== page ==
Wednesday, 14 September 2016

Common Sense with Bears

During my recent trip to the hinterlands of Northern Ontario, I met a bear.
Before I go further regarding the bruin, the “Hinterlands” of Northern Ontario are much more civilized than our southern cousins give credit and there are quite a few people in that stick-ridden, backward boondocks who know they are far better off than those occupying the smoggy, concrete jungles of the south. Yet, folks in the south of the province are convinced those of us from the north are flea-bitten, bearskin wearing, slow learning, axe wielding, red-plaid Neanderthals without the sense to move to the warmer climes. In fairness, there are fleas in the north, just not as many because the natural predators who eat them aren't smothered in tarmac, concrete, and lawn fertilizer.
But, that's another story.
As it often seems, I come back from Away to Not Away with a slightly different orientation than before I was Away. Yeah... that sounds weird to me too.
Back to the bear.
While camping in Pancake Bay Provincial Park, my partner and I decided going for a morning hike was a delightful idea. Why not, right? We're both hikers (outdoors people in general, really) and we were in prime country for just such an activity. As we're heading into the trail (not more than three minutes), we see a bear on the opposite side of a stream. As sentient homo-sapiens are wont, we automatically apply human principals to non-human, non-biped, fur, scale or feather bearing life forms and surmise the previously mentioned bear will remain on the other side of the stream.
The bear, with only bear-conceived ideals, had other thoughts.
He crossed the stream at a pace that far exceeded our previous erroneous conceptualization of bear speed... toward the path we were negotiating. Needless to say (or perhaps I should say), common sense prevailed and we backed out of the woods fairly quickly. My last glance back at the bear was a glimpse of him peeking curiously over a knoll at two abruptly less intrepid bipeds retreating to the road.
The human constructed road seemed safer, as if a bear, which lives in a park crisscrossed with roads, had never conceived of the notion to walk on the frigging road.
Man, we are a dumb species.
Later in the morning, I needed to make a morning visit to the latrine.
Yours truly discovered that bears, indeed, are mobile. After finishing my morning duties, I heard a sound outside the public convenience. Caution hasn't always been a strong suit of mine so I opened the door. There, not ten feet away, was my quadruped bush buddy. I had a sudden urge to repeat perform my morning duties. The bear wasn't looking at me nor did he seem to pay much attention. Still, I decided under the circumstances a vewy, vewy quiet retreat back behind the door might be the better part of valour.
We are an odd lot, are we not?
Our species, under its current condition, seems to have a fantastical misconception about almost everything. Firstly, determining what is a true threat and what isn't seems to be a matter of individual judgement. There are those reading this who will believe they could have walked up to the bear. There are others who might think my retreat was not linked to valour at all. There are still others who would have ignored the bear and continued blithely on with their day. Who's to say what the outcome may have been under different circumstances. The bear was young; probably less than two yet already away from its mother.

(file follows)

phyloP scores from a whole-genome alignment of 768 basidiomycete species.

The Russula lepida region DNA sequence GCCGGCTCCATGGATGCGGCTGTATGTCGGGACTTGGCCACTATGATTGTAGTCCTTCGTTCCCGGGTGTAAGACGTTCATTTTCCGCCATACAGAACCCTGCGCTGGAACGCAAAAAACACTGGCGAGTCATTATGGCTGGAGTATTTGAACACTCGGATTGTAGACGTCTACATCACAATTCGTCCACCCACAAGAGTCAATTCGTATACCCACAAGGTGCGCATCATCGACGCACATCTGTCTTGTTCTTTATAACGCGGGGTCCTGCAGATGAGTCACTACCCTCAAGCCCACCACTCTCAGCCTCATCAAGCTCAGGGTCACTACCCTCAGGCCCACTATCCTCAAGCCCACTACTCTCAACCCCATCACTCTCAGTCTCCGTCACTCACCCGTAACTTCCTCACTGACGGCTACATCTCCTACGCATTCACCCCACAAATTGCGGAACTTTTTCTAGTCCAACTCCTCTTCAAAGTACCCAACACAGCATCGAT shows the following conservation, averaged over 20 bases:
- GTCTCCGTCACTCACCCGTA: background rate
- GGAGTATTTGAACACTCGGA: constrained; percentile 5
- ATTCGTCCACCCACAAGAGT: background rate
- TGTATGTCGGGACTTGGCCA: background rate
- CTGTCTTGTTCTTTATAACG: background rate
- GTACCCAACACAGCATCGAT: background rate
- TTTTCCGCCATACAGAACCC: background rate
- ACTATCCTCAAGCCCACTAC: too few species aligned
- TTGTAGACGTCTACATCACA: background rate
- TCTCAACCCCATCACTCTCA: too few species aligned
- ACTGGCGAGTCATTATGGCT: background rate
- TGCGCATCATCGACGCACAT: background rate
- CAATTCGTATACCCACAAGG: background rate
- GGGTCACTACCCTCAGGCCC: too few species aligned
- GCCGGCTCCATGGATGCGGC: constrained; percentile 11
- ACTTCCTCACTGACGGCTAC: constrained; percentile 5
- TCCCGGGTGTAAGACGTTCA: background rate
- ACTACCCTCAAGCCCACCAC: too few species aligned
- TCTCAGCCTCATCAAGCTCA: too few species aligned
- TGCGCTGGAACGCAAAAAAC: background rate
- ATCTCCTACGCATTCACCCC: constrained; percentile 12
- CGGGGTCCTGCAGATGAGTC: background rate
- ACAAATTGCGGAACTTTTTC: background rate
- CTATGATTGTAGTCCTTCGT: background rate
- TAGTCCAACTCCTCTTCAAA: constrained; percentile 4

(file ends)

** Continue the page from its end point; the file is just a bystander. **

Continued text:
The whole incident sort of made me consider a lot of recent events and happenings.
Was Prime Minister Trudeau really photo-bombing a wedding with his shirt off at a beach or perhaps a wedding party at a beach was a complete surprise?
Is Donald Trump really presidential material?
Is Hillary Clinton really presidential material?
Are there really radio waves being heard from space?
Was the temperature really hotter this summer or was El Nino just being a bit of a prat?
Is it really necessary for a pipeline to pass through native land?
Does Nestle really have more right to water than the rest of us?
We can debate opposite sides of issues until we are blue in the face. Oftener than not, most events have so many sides to them we haven't the foggiest what the truth is. To some, Donald Trump is the perfect antidote to a troubled America. To others, Hillary is the perfect continuation of President Obama's legacy.
Some think aliens are trying to contact us and have purchased copious amounts of tinfoil hat materials.
Perhaps one should use common sense when deciding whether something is real or fiction. Not the common sense manufactured by industry, politics and Hollywood star-gazers. No. The common sense I am referring to is the kind that is; a) based on common knowledge and, b) represents the common good.
If the actions taken by a group are not for the common good of all, then it isn't common sense. Insert any decision choosing corporations, government or large institution over the needs of people. If actions taken do not serve the good of all people, then they are not common sense, regardless of how it's spun.
Common sense told me to leave the bear alone. Wild things do not require human contact and tend to survive much better without us interfering. Common sense also tells me to stop watching the news because of its over-hyped manipulation of the truth. Common sense tells me some starlet seen knotting laces at Bergdorf Goodman's isn't news. Common sense tells me we are living in a fantasy world of someone's creation and expecting to hear the truth from their lips when it's in their best interest to keep the fantasy going.
Common sense tells me the interests of large institutions and their profit margin are less important than the humans they impact.

Common sense tells me people are crazy.